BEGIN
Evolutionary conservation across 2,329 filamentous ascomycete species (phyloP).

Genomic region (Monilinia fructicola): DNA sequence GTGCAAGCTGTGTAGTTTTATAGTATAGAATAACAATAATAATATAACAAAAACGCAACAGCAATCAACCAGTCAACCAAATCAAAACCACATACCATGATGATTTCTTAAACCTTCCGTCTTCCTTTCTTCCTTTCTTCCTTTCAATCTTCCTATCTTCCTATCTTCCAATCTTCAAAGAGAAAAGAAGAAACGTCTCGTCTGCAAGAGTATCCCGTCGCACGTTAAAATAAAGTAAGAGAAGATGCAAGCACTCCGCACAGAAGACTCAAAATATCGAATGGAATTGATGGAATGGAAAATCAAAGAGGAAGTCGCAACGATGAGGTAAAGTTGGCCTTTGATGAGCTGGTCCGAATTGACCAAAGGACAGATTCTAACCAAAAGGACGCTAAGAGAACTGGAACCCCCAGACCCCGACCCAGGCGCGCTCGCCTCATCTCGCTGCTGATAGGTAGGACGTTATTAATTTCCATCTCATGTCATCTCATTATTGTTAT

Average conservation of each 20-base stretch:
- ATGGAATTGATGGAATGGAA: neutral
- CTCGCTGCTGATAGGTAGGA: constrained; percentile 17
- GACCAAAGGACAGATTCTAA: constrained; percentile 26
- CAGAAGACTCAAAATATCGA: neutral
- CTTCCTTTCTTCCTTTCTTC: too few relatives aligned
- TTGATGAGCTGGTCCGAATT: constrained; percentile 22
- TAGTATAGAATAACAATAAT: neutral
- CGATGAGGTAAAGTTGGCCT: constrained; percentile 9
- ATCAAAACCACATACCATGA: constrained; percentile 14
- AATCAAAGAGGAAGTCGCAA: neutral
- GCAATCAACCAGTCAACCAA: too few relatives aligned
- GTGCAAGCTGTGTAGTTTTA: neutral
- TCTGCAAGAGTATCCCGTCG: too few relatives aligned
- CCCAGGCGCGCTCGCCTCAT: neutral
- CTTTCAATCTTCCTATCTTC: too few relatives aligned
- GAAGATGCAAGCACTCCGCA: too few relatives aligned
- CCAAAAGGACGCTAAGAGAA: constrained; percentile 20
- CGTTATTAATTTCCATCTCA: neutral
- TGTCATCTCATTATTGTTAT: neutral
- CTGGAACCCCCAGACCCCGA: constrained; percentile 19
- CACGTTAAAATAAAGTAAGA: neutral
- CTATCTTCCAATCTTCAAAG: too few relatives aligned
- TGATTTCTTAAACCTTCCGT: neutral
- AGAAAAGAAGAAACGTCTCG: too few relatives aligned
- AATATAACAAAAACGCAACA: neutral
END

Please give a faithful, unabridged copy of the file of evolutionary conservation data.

Evolutionary conservation across 2,329 filamentous ascomycete species (phyloP).

Genomic region (Monilinia fructicola): DNA sequence GTGCAAGCTGTGTAGTTTTATAGTATAGAATAACAATAATAATATAACAAAAACGCAACAGCAATCAACCAGTCAACCAAATCAAAACCACATACCATGATGATTTCTTAAACCTTCCGTCTTCCTTTCTTCCTTTCTTCCTTTCAATCTTCCTATCTTCCTATCTTCCAATCTTCAAAGAGAAAAGAAGAAACGTCTCGTCTGCAAGAGTATCCCGTCGCACGTTAAAATAAAGTAAGAGAAGATGCAAGCACTCCGCACAGAAGACTCAAAATATCGAATGGAATTGATGGAATGGAAAATCAAAGAGGAAGTCGCAACGATGAGGTAAAGTTGGCCTTTGATGAGCTGGTCCGAATTGACCAAAGGACAGATTCTAACCAAAAGGACGCTAAGAGAACTGGAACCCCCAGACCCCGACCCAGGCGCGCTCGCCTCATCTCGCTGCTGATAGGTAGGACGTTATTAATTTCCATCTCATGTCATCTCATTATTGTTAT

Average conservation of each 20-base stretch:
- ATGGAATTGATGGAATGGAA: neutral
- CTCGCTGCTGATAGGTAGGA: constrained; percentile 17
- GACCAAAGGACAGATTCTAA: constrained; percentile 26
- CAGAAGACTCAAAATATCGA: neutral
- CTTCCTTTCTTCCTTTCTTC: too few relatives aligned
- TTGATGAGCTGGTCCGAATT: constrained; percentile 22
- TAGTATAGAATAACAATAAT: neutral
- CGATGAGGTAAAGTTGGCCT: constrained; percentile 9
- ATCAAAACCACATACCATGA: constrained; percentile 14
- AATCAAAGAGGAAGTCGCAA: neutral
- GCAATCAACCAGTCAACCAA: too few relatives aligned
- GTGCAAGCTGTGTAGTTTTA: neutral
- TCTGCAAGAGTATCCCGTCG: too few relatives aligned
- CCCAGGCGCGCTCGCCTCAT: neutral
- CTTTCAATCTTCCTATCTTC: too few relatives aligned
- GAAGATGCAAGCACTCCGCA: too few relatives aligned
- CCAAAAGGACGCTAAGAGAA: constrained; percentile 20
- CGTTATTAATTTCCATCTCA: neutral
- TGTCATCTCATTATTGTTAT: neutral
- CTGGAACCCCCAGACCCCGA: constrained; percentile 19
- CACGTTAAAATAAAGTAAGA: neutral
- CTATCTTCCAATCTTCAAAG: too few relatives aligned
- TGATTTCTTAAACCTTCCGT: neutral
- AGAAAAGAAGAAACGTCTCG: too few relatives aligned
- AATATAACAAAAACGCAACA: neutral